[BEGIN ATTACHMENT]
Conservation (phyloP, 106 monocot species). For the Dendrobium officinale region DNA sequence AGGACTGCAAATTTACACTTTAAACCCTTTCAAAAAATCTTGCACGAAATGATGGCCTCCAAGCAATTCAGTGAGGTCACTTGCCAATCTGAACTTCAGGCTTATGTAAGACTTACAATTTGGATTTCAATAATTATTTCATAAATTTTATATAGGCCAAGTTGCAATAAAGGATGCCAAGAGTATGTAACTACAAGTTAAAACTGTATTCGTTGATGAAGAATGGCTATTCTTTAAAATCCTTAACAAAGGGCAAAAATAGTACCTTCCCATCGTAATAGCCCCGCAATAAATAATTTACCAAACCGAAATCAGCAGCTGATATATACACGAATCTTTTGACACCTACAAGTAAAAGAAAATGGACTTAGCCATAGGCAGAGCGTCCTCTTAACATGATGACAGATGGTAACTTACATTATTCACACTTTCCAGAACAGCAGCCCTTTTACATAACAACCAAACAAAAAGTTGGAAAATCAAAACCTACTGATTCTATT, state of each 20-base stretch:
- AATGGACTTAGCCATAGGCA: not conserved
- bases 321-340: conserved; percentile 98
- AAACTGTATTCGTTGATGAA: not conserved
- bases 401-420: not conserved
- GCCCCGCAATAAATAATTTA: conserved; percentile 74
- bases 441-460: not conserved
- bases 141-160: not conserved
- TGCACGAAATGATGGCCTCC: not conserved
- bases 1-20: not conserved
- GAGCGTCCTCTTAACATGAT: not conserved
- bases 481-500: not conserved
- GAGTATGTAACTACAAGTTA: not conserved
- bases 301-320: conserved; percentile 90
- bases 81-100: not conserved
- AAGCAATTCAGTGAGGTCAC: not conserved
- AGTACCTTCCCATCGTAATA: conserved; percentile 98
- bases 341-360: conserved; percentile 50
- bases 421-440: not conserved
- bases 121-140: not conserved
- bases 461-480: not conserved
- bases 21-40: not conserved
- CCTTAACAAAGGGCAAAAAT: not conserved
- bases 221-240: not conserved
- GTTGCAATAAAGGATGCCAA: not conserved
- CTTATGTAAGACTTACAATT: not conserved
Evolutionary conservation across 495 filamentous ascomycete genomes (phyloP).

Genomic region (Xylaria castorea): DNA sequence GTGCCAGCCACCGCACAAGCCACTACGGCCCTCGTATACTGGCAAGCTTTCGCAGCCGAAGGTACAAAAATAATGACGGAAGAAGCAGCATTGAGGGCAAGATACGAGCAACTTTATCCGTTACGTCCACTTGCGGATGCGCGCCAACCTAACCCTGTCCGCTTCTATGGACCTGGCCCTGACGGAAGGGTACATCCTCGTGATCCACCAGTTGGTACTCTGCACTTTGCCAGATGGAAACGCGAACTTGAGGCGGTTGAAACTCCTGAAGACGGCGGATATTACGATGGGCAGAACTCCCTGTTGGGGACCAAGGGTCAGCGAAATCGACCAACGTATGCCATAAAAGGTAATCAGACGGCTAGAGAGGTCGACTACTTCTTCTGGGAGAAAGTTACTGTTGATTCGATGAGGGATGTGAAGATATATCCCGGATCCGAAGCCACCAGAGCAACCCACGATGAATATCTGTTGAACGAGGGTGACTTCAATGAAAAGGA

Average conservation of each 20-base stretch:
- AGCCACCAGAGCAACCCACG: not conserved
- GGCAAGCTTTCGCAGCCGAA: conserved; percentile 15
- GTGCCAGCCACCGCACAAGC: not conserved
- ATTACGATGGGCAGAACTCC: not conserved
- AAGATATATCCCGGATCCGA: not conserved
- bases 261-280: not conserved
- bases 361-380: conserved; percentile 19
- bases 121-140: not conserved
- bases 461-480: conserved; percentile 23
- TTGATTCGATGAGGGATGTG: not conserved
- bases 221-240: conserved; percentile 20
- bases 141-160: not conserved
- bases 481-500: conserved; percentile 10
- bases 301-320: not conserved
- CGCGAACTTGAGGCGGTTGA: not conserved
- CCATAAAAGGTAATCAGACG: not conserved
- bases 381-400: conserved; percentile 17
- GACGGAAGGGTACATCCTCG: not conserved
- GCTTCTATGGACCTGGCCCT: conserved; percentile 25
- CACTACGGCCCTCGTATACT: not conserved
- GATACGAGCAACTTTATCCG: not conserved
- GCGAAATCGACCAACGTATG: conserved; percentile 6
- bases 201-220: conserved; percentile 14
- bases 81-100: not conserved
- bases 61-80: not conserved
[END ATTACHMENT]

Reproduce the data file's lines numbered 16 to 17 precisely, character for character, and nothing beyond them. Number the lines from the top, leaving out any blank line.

- AAGCAATTCAGTGAGGTCAC: not conserved
- AGTACCTTCCCATCGTAATA: conserved; percentile 98